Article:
The cemetery was a disappointment. There are quite a few Boones and Lincolns buried in it but they carried their idea of equality too far. Some people could afford more expensive stones than others so, to keep everyone equal, no stones were erected for anyone. The cemetery is just an empty lawn inside a stone wall. They kept a good cemetery record so they know who is buried there but there were no Boone or Lincoln stones to photograph. I don't know how they knew the cemetery was full, but sometime in the 1800s they ran out of space so they hauled more ground in and buried people in a second layer at the upper end of the cemetery. Quakers did begin to use gravestones later on but in a cemetery this old they did not and they kept it that way. The members are proud of their old stone-less cemetery. Makes mowing a cinch, I guess.
They were running a shuttle bus to the Boone homestead a couple miles away so I went over there for about a half hour. Nothing was going on so the buildings were closed but I walked around the grounds and took a few pictures.
In 1730, Daniel Boone's father, Squire Boone, built a log house over a spring on this spot. Daniel was born in that log house in 1734. After 1750 the portion of the house on the right was added to the log house. Then the log house was replaced with the stone portion on the left after 1770, using the same foundation on which Squire Boone had built the log house.
I rode the last bus back to the meetinghouse at 3 and got home at 4. It turned out to be a longer day than I expected but I enjoyed it---even if I was alone and had the run around getting there. I have thought for years I want to see the Boone homestead sometime and never got there. I've gone across the ocean to look at historical things and never crossed my own county to see this bit of local history. Now I have! But I want to go back sometime when the buildings are open and more is happening there. At least next time I will know how to drive directly there instead of taking the scenic route.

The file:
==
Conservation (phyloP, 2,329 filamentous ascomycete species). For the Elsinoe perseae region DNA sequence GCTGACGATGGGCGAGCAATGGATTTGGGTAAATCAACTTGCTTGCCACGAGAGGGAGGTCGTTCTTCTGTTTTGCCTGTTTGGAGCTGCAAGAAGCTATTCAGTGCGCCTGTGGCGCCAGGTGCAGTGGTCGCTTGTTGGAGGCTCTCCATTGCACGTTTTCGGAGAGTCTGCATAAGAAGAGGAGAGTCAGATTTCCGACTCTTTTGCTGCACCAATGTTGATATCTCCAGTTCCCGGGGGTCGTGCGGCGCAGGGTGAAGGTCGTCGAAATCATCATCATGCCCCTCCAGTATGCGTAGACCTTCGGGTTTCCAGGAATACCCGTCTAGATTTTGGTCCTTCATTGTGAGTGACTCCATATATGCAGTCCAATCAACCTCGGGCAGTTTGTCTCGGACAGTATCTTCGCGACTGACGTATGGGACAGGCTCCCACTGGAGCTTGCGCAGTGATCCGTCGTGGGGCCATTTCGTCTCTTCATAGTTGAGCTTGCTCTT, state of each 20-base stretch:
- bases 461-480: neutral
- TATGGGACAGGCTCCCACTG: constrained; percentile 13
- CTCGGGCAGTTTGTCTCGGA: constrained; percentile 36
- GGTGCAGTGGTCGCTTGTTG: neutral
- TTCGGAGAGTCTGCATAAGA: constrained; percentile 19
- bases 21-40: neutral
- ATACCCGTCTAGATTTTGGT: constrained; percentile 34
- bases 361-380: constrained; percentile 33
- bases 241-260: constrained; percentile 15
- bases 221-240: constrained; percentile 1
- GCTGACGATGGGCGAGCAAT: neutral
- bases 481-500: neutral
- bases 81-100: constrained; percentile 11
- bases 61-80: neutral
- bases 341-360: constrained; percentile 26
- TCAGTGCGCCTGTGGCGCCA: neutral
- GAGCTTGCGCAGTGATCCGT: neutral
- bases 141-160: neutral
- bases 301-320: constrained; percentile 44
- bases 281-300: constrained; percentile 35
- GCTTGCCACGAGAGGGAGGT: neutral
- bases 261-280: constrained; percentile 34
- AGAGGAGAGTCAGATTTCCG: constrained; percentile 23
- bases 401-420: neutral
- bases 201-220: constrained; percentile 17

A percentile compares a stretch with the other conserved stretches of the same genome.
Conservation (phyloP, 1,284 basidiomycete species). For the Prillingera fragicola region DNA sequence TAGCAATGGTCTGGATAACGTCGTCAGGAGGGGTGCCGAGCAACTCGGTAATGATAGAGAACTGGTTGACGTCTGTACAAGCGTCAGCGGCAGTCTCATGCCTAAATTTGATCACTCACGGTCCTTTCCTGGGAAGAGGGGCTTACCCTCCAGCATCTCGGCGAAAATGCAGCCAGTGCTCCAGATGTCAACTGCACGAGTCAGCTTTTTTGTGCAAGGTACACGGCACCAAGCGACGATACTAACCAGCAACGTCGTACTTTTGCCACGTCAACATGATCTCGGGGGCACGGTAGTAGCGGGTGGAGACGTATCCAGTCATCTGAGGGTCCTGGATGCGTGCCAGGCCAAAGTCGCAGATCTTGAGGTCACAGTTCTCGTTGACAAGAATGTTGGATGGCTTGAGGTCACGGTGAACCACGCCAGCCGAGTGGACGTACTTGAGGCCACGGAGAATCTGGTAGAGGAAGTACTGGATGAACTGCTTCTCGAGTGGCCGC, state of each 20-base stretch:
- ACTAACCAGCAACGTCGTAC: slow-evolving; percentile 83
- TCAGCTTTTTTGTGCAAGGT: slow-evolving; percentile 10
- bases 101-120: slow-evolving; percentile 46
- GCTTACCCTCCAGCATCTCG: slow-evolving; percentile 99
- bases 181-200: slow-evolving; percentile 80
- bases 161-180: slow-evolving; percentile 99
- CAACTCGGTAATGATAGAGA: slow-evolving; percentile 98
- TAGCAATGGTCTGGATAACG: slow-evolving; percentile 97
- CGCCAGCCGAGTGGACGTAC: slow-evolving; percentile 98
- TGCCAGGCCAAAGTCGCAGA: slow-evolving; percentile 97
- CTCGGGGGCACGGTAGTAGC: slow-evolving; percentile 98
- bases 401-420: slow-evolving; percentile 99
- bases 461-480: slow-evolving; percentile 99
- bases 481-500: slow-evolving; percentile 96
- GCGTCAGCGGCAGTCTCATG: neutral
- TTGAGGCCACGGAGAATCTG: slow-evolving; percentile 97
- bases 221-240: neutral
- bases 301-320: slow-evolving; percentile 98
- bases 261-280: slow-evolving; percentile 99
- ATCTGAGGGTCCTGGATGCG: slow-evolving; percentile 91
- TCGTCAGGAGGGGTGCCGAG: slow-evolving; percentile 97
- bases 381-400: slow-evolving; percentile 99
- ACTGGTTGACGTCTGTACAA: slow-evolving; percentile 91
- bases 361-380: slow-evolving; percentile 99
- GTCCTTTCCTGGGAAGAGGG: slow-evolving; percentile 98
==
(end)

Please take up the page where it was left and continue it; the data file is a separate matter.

Friday, October 2, 2009
Sunday, September 27, 2009
The weekend started out calmly enough Friday evening when I picked up Leroy's handicapped sister, Kass. She is staying with us for the weekend so she could get in on some of the family weekend activities. Saturday morning, Leroy went to a demonstration of plowing with a steam engine. I made some food and got things ready to go to Camp Swatara where most of the Stauffer family was camping for the weekend.
Dale and Cheryl (and their families) both had campsites this year so we went a little earlier in the day than we normally do. That turned out to be a good thing because things started going downhill at 3 p.m. when we felt the first drops of the predicted rain begin to fall just as the men were putting the chicken for supper on the charcoal. It was so cool some of us huddled around the campfire under umbrellas while the chicken was cooking. The tempo of the rainfall increased and by 5 p.m. when the food was ready, an umbrella was no longer sufficient. We moved under four canopies which provided enough space for all the food tables and a relatively dry place to eat.
Just as we started eating, Gene called and said the transmission broke in his car. He and Amy were stranded up in the Pocono Mountains two hours away. He wanted Leroy to bring a company truck and trailer to bring them and the car home. After Leroy finished eating his chicken barbq supper, we held a tribal council to decide how to arrange everything. In the end, Leroy and Dale went up with the truck and trailer. I drove our car over to the warehouse and let it set there so they have a way to get home when they come back with the truck. Daryl and Velma brought me and Kass home.
Cheryl and Richard had decided not to drag their camper all the way in here from Ohio but just set up a tent. With the steady rain falling and our good solid roof only 15 minutes away, they packed up their family and moved in here for the night too. We all went to bed and Leroy finally got back at midnight.